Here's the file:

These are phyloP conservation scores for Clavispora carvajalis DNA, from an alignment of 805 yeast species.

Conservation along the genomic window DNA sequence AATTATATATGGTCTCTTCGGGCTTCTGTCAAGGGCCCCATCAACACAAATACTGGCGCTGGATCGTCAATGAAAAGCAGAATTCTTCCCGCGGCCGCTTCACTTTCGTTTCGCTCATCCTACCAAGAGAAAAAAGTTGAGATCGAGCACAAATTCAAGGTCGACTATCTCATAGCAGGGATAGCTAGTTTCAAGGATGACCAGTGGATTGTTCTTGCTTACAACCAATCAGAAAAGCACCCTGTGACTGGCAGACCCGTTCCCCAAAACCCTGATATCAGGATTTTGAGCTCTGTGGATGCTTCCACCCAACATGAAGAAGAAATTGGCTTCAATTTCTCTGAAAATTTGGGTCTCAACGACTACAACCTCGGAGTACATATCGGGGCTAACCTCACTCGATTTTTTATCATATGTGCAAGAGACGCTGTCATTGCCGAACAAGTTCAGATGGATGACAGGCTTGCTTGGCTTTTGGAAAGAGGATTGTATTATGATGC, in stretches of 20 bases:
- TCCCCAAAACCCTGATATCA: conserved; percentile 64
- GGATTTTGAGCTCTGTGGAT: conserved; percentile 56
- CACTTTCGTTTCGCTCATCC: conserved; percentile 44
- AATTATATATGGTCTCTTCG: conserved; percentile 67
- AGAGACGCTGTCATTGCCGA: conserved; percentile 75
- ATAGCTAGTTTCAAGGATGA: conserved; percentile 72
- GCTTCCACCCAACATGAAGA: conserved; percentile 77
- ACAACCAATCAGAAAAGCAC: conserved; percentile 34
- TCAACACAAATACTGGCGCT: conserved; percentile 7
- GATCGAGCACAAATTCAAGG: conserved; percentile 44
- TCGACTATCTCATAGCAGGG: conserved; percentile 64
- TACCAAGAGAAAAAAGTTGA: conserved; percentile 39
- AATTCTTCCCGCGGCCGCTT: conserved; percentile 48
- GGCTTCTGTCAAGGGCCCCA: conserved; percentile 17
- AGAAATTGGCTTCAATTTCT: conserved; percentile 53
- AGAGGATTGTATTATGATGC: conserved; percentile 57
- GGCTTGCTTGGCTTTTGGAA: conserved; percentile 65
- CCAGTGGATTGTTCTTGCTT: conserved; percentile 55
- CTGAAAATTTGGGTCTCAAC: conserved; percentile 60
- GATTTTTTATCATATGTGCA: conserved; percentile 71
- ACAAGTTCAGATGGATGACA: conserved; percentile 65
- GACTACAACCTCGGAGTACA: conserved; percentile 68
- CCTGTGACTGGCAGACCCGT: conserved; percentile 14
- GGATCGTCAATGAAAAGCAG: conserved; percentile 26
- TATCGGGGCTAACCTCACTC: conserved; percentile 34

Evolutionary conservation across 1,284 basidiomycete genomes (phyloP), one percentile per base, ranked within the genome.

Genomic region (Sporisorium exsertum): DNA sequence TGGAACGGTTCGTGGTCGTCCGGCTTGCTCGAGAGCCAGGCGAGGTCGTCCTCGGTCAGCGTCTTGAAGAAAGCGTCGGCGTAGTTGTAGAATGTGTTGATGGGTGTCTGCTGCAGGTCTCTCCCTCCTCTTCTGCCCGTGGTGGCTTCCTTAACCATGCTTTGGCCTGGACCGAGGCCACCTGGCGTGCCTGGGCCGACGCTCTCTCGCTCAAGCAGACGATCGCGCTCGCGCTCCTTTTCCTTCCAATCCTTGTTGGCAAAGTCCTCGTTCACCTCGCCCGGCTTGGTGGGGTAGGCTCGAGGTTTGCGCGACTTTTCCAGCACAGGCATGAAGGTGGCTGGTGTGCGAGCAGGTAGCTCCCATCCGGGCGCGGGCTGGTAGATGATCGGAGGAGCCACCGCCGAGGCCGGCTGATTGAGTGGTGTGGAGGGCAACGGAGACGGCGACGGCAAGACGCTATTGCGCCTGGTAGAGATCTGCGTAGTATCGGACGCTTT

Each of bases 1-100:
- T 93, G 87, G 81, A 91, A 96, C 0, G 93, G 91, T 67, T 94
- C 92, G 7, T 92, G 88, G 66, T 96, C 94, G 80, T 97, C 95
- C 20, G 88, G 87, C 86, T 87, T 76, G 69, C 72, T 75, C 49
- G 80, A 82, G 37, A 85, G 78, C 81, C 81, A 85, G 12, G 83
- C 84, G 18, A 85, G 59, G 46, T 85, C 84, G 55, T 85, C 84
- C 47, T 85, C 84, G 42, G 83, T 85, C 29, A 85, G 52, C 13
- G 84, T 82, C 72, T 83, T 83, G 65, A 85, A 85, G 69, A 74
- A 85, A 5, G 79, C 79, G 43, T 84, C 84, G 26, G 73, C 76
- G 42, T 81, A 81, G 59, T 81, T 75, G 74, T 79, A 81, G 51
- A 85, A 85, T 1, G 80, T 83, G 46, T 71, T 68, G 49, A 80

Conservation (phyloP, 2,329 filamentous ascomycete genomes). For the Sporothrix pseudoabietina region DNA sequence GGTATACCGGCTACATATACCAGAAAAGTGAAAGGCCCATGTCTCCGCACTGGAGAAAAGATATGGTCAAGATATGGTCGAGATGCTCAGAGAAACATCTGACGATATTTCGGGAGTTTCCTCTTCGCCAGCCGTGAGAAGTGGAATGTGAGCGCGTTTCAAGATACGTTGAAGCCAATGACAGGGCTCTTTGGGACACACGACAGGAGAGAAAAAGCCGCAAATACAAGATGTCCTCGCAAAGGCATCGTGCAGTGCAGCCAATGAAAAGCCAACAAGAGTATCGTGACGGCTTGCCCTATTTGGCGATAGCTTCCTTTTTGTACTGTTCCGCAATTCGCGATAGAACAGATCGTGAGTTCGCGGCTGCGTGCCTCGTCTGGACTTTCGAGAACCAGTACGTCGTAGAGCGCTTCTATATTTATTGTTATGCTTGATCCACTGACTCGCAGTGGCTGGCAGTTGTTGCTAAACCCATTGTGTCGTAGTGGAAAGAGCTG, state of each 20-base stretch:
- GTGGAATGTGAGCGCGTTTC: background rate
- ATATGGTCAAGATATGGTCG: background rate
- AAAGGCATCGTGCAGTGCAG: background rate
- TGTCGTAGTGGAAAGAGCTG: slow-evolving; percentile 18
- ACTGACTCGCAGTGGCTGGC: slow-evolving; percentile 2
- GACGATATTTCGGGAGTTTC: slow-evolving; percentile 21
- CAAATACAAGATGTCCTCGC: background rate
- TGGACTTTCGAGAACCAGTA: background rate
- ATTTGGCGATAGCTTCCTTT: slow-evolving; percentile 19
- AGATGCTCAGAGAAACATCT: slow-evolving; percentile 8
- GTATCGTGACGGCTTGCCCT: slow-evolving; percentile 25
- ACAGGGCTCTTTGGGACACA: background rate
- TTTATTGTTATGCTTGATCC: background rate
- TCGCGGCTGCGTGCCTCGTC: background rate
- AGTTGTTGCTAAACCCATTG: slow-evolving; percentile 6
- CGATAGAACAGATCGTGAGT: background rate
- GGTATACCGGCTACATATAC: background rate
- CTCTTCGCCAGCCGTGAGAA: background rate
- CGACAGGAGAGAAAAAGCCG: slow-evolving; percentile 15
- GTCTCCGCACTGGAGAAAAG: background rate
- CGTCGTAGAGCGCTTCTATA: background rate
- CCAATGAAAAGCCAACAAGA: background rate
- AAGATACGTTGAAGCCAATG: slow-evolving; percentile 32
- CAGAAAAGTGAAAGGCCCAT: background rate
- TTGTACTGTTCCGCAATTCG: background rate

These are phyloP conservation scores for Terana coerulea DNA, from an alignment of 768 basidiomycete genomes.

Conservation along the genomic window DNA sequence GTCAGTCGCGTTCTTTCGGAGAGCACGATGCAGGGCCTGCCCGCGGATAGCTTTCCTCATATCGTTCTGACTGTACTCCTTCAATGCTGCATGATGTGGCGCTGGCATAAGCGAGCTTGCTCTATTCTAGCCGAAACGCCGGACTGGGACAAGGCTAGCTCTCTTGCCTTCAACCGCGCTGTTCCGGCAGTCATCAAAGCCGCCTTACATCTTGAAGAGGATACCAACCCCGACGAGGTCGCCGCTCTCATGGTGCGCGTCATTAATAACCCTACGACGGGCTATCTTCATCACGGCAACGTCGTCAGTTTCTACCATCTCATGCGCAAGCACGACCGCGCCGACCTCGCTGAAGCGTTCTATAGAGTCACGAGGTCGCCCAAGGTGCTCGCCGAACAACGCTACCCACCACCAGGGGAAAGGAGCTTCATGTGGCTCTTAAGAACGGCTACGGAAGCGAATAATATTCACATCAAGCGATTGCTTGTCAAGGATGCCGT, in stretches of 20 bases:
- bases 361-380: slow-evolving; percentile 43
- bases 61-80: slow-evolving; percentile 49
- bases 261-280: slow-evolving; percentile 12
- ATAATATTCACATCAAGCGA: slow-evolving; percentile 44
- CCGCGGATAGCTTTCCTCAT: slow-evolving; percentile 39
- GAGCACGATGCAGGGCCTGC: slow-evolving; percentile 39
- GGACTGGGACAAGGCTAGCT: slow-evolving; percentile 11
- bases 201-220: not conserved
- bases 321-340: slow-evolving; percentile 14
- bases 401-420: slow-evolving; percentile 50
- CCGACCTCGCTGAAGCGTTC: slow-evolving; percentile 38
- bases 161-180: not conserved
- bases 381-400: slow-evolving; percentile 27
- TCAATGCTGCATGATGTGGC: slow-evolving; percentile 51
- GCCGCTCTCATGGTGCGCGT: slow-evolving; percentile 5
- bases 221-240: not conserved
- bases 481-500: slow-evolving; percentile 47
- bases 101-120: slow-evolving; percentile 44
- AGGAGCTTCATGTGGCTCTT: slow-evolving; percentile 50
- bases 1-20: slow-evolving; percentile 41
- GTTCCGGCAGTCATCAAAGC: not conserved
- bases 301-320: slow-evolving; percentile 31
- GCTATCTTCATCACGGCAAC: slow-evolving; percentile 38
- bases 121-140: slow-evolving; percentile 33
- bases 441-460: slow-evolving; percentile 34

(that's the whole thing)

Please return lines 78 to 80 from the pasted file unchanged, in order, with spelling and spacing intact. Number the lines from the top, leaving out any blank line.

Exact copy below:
- bases 401-420: slow-evolving; percentile 50
- CCGACCTCGCTGAAGCGTTC: slow-evolving; percentile 38
- bases 161-180: not conserved